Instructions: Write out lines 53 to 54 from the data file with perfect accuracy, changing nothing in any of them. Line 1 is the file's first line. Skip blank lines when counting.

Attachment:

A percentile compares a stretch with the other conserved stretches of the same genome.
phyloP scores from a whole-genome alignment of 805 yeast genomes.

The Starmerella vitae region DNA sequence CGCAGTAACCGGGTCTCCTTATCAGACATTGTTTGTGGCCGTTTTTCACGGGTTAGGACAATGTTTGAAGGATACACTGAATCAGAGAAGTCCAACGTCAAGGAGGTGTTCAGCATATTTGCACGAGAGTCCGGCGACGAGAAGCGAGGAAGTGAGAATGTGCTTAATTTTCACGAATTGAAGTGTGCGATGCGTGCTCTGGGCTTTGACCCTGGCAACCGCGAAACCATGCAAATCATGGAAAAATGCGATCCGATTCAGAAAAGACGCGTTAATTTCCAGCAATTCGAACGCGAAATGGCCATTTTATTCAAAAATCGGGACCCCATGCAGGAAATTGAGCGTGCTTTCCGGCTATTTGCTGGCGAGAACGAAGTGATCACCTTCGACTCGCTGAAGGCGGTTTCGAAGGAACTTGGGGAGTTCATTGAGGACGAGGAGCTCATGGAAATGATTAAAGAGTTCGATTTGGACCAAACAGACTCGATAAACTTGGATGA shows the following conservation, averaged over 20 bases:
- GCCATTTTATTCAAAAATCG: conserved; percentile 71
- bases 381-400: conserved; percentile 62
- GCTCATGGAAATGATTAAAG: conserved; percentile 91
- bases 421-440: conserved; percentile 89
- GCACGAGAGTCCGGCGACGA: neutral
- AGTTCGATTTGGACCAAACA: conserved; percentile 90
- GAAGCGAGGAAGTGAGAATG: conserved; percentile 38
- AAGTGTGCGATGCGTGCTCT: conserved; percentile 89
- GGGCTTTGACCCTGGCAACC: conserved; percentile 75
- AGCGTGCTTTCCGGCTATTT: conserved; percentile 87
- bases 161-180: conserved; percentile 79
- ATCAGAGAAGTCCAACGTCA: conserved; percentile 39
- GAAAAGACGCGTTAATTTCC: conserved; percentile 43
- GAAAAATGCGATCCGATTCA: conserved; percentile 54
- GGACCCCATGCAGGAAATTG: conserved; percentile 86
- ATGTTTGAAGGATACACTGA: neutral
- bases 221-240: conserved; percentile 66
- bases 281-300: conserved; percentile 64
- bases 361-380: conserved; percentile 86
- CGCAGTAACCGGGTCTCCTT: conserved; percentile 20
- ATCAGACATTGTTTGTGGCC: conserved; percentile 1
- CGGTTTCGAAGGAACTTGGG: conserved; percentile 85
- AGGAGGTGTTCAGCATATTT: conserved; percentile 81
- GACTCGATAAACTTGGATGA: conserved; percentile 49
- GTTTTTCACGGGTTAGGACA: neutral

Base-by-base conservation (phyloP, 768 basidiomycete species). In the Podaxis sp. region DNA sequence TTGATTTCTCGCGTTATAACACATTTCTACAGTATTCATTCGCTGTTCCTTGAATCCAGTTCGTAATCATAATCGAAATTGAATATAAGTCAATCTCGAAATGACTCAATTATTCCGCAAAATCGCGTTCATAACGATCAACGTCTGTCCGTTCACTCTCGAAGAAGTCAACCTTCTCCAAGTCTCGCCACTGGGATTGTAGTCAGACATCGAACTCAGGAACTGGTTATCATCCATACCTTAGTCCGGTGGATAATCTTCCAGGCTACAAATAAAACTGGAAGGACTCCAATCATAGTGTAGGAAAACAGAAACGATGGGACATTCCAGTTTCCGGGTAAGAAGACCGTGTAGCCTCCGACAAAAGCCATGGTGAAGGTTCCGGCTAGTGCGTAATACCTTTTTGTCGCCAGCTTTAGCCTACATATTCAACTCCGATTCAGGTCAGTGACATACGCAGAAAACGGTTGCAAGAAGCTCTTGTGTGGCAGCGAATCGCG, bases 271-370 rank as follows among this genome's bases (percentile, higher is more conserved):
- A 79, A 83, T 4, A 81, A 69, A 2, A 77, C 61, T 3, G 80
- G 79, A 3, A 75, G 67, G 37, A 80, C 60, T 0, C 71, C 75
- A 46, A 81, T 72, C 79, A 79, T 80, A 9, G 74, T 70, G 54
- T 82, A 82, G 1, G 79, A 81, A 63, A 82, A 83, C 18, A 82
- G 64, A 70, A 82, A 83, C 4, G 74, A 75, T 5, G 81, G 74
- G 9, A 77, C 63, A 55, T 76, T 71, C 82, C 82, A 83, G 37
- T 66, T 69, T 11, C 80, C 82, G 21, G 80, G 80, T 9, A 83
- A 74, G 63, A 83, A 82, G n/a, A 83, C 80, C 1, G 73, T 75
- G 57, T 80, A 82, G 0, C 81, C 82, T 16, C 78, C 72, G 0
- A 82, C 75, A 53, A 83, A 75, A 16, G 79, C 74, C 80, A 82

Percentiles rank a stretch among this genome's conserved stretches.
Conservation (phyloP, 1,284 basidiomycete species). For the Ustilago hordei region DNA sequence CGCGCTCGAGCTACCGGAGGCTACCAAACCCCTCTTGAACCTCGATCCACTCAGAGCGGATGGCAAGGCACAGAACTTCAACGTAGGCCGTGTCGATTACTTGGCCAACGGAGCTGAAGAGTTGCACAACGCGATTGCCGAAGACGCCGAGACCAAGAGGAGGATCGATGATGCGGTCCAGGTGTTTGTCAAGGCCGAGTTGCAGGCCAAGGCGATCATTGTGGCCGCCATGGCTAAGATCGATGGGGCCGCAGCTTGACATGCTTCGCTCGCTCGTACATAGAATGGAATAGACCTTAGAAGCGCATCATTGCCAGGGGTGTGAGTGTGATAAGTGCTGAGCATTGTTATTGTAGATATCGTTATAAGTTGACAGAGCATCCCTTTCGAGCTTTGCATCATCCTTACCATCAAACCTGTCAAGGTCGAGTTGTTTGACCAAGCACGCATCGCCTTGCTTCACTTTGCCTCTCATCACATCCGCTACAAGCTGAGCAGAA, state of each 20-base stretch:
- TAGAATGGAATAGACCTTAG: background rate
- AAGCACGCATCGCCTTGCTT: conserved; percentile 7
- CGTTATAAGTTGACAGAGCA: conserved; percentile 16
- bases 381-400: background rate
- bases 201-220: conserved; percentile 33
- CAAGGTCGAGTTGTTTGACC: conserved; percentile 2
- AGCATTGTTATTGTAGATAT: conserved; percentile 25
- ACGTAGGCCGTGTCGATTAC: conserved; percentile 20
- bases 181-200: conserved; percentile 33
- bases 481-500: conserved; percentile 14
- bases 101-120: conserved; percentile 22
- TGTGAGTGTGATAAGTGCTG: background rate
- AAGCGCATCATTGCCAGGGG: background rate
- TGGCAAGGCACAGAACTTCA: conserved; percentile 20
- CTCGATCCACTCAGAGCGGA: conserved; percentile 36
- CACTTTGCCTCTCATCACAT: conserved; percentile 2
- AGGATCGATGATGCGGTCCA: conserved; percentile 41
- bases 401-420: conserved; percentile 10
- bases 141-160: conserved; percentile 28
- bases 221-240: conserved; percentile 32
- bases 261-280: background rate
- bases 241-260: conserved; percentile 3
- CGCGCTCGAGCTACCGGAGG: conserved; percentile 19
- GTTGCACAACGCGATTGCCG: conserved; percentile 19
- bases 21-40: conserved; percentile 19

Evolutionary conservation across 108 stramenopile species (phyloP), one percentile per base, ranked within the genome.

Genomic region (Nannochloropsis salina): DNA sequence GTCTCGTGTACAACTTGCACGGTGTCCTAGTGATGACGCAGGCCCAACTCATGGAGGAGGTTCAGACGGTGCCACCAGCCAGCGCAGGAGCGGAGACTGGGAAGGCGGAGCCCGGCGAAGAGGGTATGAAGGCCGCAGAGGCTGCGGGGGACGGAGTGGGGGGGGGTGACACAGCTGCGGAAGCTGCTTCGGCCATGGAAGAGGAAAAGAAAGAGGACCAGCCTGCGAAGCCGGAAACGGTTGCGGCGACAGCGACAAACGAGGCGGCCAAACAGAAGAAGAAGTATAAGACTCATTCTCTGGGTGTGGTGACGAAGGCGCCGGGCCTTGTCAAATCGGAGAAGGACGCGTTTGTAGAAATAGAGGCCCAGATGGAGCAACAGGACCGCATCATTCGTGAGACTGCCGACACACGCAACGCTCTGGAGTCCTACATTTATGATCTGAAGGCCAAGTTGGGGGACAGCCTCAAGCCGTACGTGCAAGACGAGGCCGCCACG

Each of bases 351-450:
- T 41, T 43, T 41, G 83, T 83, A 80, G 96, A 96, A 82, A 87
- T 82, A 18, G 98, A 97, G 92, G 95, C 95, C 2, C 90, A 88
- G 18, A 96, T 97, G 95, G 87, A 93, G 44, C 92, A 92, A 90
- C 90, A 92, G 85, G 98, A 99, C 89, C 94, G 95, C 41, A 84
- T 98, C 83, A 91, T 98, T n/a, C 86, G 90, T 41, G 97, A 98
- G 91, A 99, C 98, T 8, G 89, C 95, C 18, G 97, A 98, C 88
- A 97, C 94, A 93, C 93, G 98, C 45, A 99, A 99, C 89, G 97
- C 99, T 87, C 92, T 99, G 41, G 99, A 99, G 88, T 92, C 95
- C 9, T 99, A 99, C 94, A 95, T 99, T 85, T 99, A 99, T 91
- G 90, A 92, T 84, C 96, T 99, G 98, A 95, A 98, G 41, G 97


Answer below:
- TGTGAGTGTGATAAGTGCTG: background rate
- AAGCGCATCATTGCCAGGGG: background rate